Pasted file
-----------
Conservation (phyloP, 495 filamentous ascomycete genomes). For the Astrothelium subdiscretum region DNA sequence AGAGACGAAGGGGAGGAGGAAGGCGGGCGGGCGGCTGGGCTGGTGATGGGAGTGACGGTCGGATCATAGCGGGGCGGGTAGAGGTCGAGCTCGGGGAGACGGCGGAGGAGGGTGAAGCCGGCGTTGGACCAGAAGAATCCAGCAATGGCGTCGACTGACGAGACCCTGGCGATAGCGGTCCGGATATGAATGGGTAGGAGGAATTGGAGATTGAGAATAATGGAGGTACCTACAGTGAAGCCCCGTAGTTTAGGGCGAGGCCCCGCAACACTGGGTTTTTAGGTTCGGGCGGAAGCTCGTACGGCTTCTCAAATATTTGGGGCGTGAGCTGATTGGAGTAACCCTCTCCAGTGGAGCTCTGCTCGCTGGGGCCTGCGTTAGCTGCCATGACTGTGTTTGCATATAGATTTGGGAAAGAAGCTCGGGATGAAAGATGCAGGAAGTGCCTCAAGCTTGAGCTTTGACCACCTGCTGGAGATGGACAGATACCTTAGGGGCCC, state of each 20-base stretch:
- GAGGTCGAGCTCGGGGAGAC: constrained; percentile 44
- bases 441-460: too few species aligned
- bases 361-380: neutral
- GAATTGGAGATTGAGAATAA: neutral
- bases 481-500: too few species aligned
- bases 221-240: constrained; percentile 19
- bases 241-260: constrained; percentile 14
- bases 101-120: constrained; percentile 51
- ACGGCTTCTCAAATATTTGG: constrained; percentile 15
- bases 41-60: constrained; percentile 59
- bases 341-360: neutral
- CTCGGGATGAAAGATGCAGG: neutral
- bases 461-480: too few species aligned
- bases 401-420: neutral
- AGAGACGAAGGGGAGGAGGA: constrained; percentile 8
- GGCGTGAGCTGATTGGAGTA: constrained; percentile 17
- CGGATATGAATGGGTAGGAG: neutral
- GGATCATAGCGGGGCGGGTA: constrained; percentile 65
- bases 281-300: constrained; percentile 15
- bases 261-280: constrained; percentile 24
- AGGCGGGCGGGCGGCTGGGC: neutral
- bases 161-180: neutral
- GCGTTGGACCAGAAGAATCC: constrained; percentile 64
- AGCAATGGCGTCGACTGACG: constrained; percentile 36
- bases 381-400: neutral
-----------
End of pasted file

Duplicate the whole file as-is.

Conservation (phyloP, 495 filamentous ascomycete genomes). For the Astrothelium subdiscretum region DNA sequence AGAGACGAAGGGGAGGAGGAAGGCGGGCGGGCGGCTGGGCTGGTGATGGGAGTGACGGTCGGATCATAGCGGGGCGGGTAGAGGTCGAGCTCGGGGAGACGGCGGAGGAGGGTGAAGCCGGCGTTGGACCAGAAGAATCCAGCAATGGCGTCGACTGACGAGACCCTGGCGATAGCGGTCCGGATATGAATGGGTAGGAGGAATTGGAGATTGAGAATAATGGAGGTACCTACAGTGAAGCCCCGTAGTTTAGGGCGAGGCCCCGCAACACTGGGTTTTTAGGTTCGGGCGGAAGCTCGTACGGCTTCTCAAATATTTGGGGCGTGAGCTGATTGGAGTAACCCTCTCCAGTGGAGCTCTGCTCGCTGGGGCCTGCGTTAGCTGCCATGACTGTGTTTGCATATAGATTTGGGAAAGAAGCTCGGGATGAAAGATGCAGGAAGTGCCTCAAGCTTGAGCTTTGACCACCTGCTGGAGATGGACAGATACCTTAGGGGCCC, state of each 20-base stretch:
- GAGGTCGAGCTCGGGGAGAC: constrained; percentile 44
- bases 441-460: too few species aligned
- bases 361-380: neutral
- GAATTGGAGATTGAGAATAA: neutral
- bases 481-500: too few species aligned
- bases 221-240: constrained; percentile 19
- bases 241-260: constrained; percentile 14
- bases 101-120: constrained; percentile 51
- ACGGCTTCTCAAATATTTGG: constrained; percentile 15
- bases 41-60: constrained; percentile 59
- bases 341-360: neutral
- CTCGGGATGAAAGATGCAGG: neutral
- bases 461-480: too few species aligned
- bases 401-420: neutral
- AGAGACGAAGGGGAGGAGGA: constrained; percentile 8
- GGCGTGAGCTGATTGGAGTA: constrained; percentile 17
- CGGATATGAATGGGTAGGAG: neutral
- GGATCATAGCGGGGCGGGTA: constrained; percentile 65
- bases 281-300: constrained; percentile 15
- bases 261-280: constrained; percentile 24
- AGGCGGGCGGGCGGCTGGGC: neutral
- bases 161-180: neutral
- GCGTTGGACCAGAAGAATCC: constrained; percentile 64
- AGCAATGGCGTCGACTGACG: constrained; percentile 36
- bases 381-400: neutral